A coalition of public interest groups urged the FCC to adopt a spectrum reserve of at least 40 MHz for the 600 MHz incentive auction, one of several rule changes they are suggesting aimed at helping smaller carriers acquire spectrum. In a letter to FCC Chairman Tom Wheeler and his fellow commissioners, the groups said that the AWS-3 auction strengthened the position of AT&T and Verizon Wireless and that, now, smaller carriers need a leg up to compete. The groups also want the FCC to move quickly to free up the 3.5 GHz band for mobile broadband.
The fourth-quarter earnings season is coming to a close, so now it's time to see how the nation's top wireless carriers stacked up against each other in terms of key metrics. Jackdaw Research analyst Jan Dawson has assembled a presentation that provides an in-depth look at how Verizon Wireless, AT&T Mobility, Sprint and T-Mobile US performed in the fourth quarter. FierceWireless has a complete look here.
Now that the fourth-quarter earnings season is coming to a close, FierceWireless, in partnership with Jackdaw Research, is taking a look at how the top wireless operators performed in terms of key metrics like churn and ARPU.
The fourth-quarter earnings season is coming to a close, so now it's time to see how the nation's top wireless carriers stacked up against each other in terms of key metrics. Jackdaw Research analyst Jan Dawson has assembled these slides that provide an in-depth look at how Verizon Wireless, AT&T Mobility, Sprint and T-Mobile US performed in the fourth quarter. Dawson's research covers relatively standard metrics including revenue growth and net adds, but also includes deep dives into prepaid vs. postpaid performance, subscriber acquisitions vs. losses, and more. Special Report
T-Mobile US CEO John Legere thinks the FCC's recently completed AWS-3 auction was a smashing financial success for the U.S. Treasury but a "disaster for American wireless consumers" because he said AT&T and Verizon Wireless won the lion's share of the spectrum (Dish Network's bidding partners also won a major chunk of AWS-3 spectrum). Legere wants to make sure that doesn't happen in the 600 MHz incentive auction.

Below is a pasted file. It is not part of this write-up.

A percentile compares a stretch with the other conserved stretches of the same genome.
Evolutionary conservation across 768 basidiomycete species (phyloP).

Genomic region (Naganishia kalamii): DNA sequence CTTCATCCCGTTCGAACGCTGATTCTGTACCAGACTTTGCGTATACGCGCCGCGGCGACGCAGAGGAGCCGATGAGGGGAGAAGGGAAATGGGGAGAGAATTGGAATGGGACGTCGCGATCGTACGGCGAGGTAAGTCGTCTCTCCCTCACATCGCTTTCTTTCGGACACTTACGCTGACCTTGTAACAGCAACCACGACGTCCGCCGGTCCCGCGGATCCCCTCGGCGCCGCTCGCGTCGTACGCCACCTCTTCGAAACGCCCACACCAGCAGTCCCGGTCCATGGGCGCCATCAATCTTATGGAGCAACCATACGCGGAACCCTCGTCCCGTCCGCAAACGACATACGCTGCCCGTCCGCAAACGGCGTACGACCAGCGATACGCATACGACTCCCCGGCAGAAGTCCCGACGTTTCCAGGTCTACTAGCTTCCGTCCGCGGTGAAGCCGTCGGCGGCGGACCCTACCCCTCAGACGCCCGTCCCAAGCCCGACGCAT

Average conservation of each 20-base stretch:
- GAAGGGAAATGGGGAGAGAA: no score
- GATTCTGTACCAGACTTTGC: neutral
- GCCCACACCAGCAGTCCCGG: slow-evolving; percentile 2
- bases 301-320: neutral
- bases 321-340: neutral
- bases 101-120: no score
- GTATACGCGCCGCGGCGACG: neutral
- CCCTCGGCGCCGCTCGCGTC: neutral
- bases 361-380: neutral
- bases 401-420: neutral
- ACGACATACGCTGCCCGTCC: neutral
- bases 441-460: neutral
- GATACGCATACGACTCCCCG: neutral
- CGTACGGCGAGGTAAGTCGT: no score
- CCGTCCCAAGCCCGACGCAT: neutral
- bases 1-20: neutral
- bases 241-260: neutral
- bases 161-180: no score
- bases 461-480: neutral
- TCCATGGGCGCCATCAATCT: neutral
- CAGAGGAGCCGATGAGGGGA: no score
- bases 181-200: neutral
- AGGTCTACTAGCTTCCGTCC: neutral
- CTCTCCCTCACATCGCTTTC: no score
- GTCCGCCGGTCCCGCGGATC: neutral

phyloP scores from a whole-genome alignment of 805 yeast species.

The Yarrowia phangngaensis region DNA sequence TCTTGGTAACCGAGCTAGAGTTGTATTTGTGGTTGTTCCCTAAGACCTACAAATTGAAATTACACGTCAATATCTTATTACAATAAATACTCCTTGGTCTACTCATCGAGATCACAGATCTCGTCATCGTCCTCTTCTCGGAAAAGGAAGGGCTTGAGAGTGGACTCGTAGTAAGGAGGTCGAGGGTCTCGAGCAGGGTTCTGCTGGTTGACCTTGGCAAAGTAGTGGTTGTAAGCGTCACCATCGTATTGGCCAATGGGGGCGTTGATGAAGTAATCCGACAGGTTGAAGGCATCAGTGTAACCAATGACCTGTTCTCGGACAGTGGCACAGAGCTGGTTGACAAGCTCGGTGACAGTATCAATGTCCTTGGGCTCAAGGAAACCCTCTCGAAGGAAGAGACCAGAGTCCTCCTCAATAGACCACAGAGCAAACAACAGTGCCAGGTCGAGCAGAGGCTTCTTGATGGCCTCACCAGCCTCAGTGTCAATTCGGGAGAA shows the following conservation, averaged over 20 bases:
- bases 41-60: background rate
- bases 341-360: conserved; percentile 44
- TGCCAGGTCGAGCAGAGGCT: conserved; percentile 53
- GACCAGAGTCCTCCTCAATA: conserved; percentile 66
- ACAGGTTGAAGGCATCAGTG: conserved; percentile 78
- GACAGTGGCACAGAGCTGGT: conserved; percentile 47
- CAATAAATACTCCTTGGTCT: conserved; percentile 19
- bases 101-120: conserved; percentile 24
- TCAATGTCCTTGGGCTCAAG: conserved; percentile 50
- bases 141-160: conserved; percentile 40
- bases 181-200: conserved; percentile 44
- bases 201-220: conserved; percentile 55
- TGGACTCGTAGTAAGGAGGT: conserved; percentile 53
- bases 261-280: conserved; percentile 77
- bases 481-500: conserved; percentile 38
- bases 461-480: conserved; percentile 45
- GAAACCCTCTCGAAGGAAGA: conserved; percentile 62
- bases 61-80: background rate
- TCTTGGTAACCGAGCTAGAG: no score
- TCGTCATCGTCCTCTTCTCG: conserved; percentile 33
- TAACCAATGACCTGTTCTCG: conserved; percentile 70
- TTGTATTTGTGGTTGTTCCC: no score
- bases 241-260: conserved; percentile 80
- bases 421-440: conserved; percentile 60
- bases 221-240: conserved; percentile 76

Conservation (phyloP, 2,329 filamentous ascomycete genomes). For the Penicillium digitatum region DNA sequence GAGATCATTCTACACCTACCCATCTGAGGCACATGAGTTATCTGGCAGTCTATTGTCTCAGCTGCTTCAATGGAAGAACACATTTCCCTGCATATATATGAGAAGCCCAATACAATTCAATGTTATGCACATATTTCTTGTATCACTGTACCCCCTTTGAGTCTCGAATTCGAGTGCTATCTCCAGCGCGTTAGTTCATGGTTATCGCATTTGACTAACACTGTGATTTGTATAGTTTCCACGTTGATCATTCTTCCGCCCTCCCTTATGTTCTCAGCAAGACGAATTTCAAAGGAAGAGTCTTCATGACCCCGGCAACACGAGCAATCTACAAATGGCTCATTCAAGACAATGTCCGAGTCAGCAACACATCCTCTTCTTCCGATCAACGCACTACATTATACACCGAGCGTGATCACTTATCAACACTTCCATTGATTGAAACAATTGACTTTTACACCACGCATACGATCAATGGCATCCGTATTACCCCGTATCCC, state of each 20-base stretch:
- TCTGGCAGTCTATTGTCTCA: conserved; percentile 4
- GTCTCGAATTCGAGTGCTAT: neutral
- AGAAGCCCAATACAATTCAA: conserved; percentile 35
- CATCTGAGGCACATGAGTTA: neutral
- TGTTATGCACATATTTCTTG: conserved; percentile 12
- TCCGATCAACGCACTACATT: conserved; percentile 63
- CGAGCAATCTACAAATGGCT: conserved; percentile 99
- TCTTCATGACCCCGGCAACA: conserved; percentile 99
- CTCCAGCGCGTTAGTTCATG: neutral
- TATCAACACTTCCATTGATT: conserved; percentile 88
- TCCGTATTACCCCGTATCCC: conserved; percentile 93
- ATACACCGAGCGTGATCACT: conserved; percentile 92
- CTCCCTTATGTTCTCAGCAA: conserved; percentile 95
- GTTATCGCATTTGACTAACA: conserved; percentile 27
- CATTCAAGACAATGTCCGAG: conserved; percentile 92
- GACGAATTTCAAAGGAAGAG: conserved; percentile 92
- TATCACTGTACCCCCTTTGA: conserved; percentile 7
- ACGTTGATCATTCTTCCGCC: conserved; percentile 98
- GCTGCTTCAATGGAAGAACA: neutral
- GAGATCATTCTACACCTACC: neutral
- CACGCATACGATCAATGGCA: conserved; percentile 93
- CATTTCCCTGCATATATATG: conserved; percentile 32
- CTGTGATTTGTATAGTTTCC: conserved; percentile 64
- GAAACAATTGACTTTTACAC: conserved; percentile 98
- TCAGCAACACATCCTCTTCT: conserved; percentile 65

Last week the largest U.S. wireless carriers agreed to let customers who have fulfilled their contracts unlock their phones and tablets and move to another carrier. Yet according to the consumer advocate who spurred the movement to change unlocking policies, Sprint and T-Mobile US in particular are not fully meeting their six commitments under the new policy.
Verizon is realigning its top management team by reassigning its Verizon Wireless chief Dan Mead to a new role as executive vice president and president of Strategic Initiatives with a focus on overseeing the sale of its wireline properties in California, Florida and Texas to Frontier Communications.
Verizon Wireless indicated that it thinks it has enough spectrum for the foreseeable future and is taking a "wait and see" approach to the FCC's 600 MHz incentive auction of broadcast TV spectrum. However, some analysts think that Verizon is playing coy as a way to get auction rules that it finds more favorable or to delay the auction.
Verizon yesterday appointed John Stratton as the new chief of its wireless business, replacing Dan Mead, who had been the CEO of Verizon Wireless since 2010. Mead will stay with the company to oversee the sale of Verizon's wireline operations in California, Florida and Texas to Frontier Communications, and will retire after that.
Verizon Wireless entered the AWS-3 spectrum auction with at least 40 MHz of AWS airwaves covering around 70 percent of the U.S. population, but ended the auction with that figure around 95 percent. According to a senior Verizon executive, Verizon now has a combination of at least 40 MHz of AWS-1 or AWS-3 spectrum in 92 of the top 100 U.S. markets, which will help the carrier meet capacity needs as more traffic shifts to its LTE network.